Wow! After all that, thank you for coming back to read what I have to offer. :)

4 comments:

"MoodyBlue" Jodi said...

In the beginning of your post you were talking about people lying about their age/weight etc. I know this person through a friend who does online dating. He is 64 years old and will only date guys under 50yrs old. He claims on his profile that he is 47 years old. He dates these people and still insists he is 47 years old. He dies his hair & goatee jet black, has a hair weave and has had a face lift. Not that there is anything wrong with ANY of this...it is just misleading. What if he got intimate with any of these suitors? What if it lead to a long term relationship? How will they feel later on that he is lying about his age by almost 20 years!! I don't understand why people do this. It will only bite them in the butt in the long run.

As far as what you said about blogging. I too am cautious about what I write. I too am 100% honest but not 100% complete. I don't think the internet is a safe place to be 100% complete. The world is a scary place. I recently had a scare with a credit card theft..and for all who read this PLEASE be careful. It happened at a gas station. I paid for gas with my credit card. About a week later my credit card company called me up saying I had unauthorized charges that were declined. They knew it wasn't me because 1) the weren't companies I normally purchase from and 2) The person didn't have my CCV number from the back of the card. Just a note to everyone, the credit card company advised never pay for gas or a restaurant bill with a credit card because of the high employee credit card number theft.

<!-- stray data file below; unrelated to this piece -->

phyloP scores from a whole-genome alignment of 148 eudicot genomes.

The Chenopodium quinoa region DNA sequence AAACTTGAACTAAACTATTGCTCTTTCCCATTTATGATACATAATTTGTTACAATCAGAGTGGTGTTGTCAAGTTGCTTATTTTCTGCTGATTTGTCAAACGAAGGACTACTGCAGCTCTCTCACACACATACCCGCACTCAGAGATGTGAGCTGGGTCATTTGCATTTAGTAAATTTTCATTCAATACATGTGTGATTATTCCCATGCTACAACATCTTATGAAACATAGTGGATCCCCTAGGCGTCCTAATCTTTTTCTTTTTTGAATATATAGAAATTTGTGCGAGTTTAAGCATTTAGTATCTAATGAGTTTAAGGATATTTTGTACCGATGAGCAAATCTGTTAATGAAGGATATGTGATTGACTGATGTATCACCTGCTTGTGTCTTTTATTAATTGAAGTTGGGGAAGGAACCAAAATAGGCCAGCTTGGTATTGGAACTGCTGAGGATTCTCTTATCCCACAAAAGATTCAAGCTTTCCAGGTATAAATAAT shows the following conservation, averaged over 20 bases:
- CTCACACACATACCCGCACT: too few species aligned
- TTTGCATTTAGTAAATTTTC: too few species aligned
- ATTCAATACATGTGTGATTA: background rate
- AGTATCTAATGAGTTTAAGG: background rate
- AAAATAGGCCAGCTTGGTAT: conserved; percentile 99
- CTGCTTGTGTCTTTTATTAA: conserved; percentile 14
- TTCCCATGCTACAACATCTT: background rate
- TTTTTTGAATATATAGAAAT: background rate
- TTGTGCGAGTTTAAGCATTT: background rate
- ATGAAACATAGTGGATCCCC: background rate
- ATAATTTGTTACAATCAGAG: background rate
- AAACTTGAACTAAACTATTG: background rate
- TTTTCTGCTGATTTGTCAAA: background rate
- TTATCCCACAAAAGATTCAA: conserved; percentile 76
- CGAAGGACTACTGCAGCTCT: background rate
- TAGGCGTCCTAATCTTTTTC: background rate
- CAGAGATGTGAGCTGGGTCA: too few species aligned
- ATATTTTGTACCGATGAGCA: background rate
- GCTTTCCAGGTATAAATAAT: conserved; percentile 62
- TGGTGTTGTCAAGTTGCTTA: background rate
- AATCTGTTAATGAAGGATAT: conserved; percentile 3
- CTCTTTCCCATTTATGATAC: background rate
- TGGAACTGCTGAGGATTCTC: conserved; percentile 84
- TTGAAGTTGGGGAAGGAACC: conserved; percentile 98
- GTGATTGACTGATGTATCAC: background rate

I just wanted to tell you that you made a very good post!!

Lacey said...

I was a dedicated follower and true believer. I'm stunned. I cared. I don't know why, but I cared. But I also have given it some thought, after reading your post, and I know that there's some wisdom in what you say. I started out thinking "what is wrong with this person who would deceive so many, for so long"? Now I'm thinking...what's wrong with me that I would get so invested in...what...a fantasy? I guess there's lessons to be learned here. I'm not particularly willing at the moment to delve in to all of them, but I look at the world a bit differently after this.

I guess I should give a bit more background...I have exactly eight blogs bookmarked, and I read them daily. Cooper was one of them. I was too invested.

more cowbell said...

Well I'm completely clueless about the situation you referenced, but wanted to say that this was a good post. You're spot on with the "honest but not complete" bit.

bigislandjeepguy said...